PRP152: Recruitment and Retention of Pregnant Women in Prospective Longitudinal Studies: A Scoping Review and Content Analysis
Ellen Goldstein, PhD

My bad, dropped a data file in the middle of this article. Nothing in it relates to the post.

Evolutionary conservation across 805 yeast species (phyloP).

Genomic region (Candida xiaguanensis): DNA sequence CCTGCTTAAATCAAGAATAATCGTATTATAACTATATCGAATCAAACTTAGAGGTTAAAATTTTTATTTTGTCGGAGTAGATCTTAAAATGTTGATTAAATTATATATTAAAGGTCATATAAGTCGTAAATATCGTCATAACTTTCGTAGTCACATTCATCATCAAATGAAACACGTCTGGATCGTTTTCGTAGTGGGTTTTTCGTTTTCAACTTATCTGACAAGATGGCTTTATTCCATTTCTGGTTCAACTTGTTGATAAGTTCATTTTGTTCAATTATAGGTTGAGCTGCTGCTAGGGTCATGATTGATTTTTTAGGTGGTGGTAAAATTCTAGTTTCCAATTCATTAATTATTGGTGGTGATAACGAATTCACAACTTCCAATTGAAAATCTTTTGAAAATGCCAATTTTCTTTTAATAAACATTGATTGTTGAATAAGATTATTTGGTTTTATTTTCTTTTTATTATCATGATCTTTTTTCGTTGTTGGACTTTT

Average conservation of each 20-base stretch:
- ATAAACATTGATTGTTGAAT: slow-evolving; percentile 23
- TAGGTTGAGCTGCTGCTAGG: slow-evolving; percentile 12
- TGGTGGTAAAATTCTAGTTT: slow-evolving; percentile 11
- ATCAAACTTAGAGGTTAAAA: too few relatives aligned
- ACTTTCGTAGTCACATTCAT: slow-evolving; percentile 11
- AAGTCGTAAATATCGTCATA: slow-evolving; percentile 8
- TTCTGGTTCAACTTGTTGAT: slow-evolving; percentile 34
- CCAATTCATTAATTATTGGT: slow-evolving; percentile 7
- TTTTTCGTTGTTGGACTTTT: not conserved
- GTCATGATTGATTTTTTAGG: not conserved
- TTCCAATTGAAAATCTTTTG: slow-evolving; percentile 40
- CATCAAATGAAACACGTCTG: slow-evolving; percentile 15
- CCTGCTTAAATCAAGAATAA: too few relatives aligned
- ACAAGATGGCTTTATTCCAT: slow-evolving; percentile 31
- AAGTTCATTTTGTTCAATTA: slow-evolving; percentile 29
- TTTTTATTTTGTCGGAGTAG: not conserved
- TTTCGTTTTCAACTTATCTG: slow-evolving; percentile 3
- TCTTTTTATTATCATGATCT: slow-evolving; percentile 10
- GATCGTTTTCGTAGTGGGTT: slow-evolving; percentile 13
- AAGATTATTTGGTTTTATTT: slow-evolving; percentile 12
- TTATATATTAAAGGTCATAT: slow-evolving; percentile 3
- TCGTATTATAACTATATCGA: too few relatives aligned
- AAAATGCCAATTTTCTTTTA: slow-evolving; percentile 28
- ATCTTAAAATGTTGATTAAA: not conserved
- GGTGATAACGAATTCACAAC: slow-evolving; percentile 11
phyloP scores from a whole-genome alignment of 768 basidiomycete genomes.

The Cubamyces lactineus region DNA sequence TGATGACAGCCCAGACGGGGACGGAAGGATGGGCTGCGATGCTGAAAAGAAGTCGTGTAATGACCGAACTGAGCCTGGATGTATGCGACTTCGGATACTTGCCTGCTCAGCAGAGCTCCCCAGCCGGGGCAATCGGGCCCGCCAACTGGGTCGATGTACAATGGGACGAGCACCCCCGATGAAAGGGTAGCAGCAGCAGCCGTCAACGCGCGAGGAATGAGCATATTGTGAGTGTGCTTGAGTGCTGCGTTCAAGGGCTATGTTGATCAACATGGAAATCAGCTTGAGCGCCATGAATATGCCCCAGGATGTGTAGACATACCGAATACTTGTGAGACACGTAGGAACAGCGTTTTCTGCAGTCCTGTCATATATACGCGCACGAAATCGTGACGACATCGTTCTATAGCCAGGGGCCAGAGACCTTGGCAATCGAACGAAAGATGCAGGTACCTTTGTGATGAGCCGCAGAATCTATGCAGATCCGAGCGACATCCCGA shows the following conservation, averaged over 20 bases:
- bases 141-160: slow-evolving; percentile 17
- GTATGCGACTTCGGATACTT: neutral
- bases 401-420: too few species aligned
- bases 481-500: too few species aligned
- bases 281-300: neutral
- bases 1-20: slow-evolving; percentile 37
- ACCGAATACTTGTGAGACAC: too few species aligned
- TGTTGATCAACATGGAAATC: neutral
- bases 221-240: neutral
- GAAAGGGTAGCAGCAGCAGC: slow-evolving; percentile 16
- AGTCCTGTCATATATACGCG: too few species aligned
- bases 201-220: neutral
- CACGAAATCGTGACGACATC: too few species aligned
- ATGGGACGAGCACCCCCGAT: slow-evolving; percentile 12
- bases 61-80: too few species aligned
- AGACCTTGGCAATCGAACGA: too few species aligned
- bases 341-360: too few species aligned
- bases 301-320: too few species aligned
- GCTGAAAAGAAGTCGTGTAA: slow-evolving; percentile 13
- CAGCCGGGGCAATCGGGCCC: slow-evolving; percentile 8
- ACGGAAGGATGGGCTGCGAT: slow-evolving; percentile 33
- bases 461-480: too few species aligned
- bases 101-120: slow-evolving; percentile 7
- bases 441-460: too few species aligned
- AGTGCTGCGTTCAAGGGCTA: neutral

Background: Factors that promote versus hinder engagement, and ways to overcome barriers, are often similar in research and clinical care. We aim to make specific recommendations based on empirical and anecdotal (i.e., pragmatic) evidence that researchers can use to recruit and enroll underserved, hard-to-reach, and substance using populations of pregnant women in prospective longitudinal studies. Methods: We searched peer-reviewed publications published in English (1997-2020) in 3 databases. Concurrently, a Qualtrics survey was administered to researchers and health care professionals to share their experience supporting engagement of pregnant women (especially those from underserved or drug using groups) and their children/families in research or clinical care. Content analysis was used to identify emerging themes in categories of recruitment methods, participant incentives, recruitment and retention facilitators and barriers, and lessons learned. The team members identified and coded relevant units of text from the extracted data and survey using an a priori framework that was developed through team discussions upon reviewing the preliminary results. Intercoder reliability was established by calculating the percentage of agreement between coders. Next steps are to chart the data incorporating the numerical summary and qualitative thematic analysis. Results: A literature search resulted in 656 articles from PubMed (n=123), Scopus (n=485), and CINAHL (n=48) databases. Of the studies that met inclusion criteria, recruitment practices were described more frequently than retention strategies. Survey respondents (n=70) were comprised of researchers (95%) of whom 40% are working with pregnant women using drugs and health care professionals (58%) of whom 46% are working with pregnant women using drugs. Approximately, 33% were self-identified as a person with lived experience (e.g., personal or close family member) of addiction recovery. We plan to collate, summarize, and report/compare results from the literature and survey. Conclusion: In order to better understand how to promote health, well-being and resilience in children, we plan to develop recommendations for how to engage pregnant women, especially those using drugs, and their children in research. This blueprint will guide the design of a future birth cohort study, which plans to enroll up to 10,000 children across the US, and follow them, along with their families, from birth until 10 years of age.